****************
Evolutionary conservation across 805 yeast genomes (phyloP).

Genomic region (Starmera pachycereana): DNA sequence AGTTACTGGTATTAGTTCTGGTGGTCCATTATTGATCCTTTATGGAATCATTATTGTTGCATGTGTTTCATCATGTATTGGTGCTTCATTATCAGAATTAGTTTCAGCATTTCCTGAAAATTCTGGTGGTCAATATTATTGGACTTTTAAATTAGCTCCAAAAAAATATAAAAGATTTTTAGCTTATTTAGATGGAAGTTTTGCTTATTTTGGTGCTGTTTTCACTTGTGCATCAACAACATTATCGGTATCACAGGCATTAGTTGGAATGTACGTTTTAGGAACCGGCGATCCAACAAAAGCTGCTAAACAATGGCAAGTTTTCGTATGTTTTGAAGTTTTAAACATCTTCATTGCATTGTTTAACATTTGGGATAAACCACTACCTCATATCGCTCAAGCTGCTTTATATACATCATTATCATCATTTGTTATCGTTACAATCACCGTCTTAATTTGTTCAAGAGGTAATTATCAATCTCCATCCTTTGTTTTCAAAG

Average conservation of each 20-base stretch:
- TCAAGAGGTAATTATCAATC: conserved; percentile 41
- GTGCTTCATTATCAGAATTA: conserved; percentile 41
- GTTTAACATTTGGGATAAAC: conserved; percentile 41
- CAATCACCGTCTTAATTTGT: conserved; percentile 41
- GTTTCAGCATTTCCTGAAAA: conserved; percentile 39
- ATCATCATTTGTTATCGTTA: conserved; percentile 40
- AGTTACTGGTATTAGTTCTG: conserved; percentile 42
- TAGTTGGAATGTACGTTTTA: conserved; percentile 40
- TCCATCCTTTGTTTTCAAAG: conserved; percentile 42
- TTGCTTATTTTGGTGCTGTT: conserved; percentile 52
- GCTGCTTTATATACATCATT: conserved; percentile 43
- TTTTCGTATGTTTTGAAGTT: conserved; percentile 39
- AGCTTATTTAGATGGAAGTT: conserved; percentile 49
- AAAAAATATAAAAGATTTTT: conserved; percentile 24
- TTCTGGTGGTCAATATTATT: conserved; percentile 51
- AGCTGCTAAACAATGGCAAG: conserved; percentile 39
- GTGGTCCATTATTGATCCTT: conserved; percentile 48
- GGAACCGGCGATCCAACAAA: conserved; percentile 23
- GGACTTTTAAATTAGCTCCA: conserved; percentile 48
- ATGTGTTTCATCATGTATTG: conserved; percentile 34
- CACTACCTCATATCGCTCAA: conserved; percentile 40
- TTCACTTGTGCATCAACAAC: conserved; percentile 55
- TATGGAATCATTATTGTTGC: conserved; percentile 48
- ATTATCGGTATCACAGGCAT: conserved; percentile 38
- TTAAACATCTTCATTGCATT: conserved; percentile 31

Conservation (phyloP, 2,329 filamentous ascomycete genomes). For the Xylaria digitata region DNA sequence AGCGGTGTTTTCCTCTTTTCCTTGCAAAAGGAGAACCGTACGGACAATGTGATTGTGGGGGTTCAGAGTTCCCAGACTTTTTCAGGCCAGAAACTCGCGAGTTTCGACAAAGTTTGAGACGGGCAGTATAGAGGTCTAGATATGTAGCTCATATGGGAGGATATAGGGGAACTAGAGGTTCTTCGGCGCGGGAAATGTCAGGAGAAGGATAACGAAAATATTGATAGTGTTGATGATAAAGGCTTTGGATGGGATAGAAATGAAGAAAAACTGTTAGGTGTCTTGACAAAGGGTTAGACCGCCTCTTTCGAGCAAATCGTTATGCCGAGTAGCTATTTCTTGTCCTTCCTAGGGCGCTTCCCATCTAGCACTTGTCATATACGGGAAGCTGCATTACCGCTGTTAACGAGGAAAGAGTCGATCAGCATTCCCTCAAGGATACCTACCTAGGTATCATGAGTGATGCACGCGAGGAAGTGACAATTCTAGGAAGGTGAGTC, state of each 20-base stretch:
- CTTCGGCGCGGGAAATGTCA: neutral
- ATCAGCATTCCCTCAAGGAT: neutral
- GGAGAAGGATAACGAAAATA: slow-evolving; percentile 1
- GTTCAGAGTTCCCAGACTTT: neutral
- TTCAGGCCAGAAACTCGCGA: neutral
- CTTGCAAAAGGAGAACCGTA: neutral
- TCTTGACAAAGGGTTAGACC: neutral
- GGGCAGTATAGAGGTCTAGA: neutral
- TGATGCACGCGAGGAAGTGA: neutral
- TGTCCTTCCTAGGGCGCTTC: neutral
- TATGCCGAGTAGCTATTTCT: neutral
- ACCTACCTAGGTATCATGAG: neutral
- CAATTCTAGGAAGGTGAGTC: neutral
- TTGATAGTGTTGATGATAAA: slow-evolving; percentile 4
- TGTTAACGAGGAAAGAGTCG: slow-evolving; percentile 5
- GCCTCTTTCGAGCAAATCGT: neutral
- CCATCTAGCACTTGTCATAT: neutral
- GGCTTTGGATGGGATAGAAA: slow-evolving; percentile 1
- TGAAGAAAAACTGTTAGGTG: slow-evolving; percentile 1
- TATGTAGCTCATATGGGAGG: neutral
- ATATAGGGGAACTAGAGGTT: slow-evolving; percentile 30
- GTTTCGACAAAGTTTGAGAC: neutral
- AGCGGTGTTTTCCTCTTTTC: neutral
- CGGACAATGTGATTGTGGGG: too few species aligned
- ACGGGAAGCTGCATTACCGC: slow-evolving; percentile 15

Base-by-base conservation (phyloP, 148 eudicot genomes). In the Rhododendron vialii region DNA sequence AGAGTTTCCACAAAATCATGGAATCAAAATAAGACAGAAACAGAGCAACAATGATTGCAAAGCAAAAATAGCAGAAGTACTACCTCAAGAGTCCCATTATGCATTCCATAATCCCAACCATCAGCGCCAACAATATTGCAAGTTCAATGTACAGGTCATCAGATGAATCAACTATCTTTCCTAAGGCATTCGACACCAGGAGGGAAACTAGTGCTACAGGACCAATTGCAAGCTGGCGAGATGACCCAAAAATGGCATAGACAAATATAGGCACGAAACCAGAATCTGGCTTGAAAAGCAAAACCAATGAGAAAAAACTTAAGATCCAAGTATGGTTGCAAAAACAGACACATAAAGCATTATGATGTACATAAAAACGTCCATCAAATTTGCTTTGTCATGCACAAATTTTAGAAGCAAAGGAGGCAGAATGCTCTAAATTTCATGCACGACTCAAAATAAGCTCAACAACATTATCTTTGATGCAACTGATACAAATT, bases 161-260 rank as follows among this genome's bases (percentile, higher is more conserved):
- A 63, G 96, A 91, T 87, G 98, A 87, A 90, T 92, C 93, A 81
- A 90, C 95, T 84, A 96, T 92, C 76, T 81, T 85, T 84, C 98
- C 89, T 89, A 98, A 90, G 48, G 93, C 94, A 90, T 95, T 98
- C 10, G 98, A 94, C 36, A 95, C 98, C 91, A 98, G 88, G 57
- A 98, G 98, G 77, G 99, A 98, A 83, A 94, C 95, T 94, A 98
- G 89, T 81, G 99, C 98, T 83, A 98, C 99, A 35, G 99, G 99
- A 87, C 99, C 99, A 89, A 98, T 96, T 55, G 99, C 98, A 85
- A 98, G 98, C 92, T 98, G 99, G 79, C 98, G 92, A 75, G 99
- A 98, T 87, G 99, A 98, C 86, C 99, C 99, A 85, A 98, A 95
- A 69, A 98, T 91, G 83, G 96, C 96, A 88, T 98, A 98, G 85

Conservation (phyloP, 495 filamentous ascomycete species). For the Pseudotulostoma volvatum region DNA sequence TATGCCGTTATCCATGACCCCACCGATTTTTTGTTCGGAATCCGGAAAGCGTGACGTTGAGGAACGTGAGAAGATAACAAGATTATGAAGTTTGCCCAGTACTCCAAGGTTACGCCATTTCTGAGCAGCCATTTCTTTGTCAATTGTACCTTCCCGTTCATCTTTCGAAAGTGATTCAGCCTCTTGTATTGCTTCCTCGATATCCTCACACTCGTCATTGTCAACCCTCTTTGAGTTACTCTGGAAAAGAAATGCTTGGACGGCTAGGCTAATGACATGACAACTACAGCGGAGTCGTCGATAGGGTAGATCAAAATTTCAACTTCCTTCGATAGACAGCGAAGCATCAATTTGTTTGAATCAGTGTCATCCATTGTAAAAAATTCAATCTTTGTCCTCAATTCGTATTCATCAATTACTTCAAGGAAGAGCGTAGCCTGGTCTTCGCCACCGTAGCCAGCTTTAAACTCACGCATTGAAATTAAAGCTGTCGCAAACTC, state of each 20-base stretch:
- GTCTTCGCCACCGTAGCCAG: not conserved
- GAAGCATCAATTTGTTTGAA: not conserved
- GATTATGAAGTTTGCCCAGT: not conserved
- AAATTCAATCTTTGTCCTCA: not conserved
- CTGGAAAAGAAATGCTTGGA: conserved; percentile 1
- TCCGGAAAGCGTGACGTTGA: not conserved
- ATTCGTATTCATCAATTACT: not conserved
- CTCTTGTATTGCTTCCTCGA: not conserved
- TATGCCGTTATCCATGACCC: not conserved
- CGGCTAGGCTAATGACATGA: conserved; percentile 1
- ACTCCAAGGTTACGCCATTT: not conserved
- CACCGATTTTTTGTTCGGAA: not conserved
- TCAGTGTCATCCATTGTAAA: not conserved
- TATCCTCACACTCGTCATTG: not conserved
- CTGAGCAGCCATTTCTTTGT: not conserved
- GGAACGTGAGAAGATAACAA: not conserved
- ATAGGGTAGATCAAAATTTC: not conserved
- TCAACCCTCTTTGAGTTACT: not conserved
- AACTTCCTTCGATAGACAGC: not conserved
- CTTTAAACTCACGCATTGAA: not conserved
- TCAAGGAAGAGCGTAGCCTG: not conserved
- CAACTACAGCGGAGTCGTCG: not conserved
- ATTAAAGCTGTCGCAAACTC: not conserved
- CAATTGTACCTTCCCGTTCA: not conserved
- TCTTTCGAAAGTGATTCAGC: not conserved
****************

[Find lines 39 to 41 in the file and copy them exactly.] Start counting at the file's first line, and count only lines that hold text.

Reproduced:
- TGTCCTTCCTAGGGCGCTTC: neutral
- TATGCCGAGTAGCTATTTCT: neutral
- ACCTACCTAGGTATCATGAG: neutral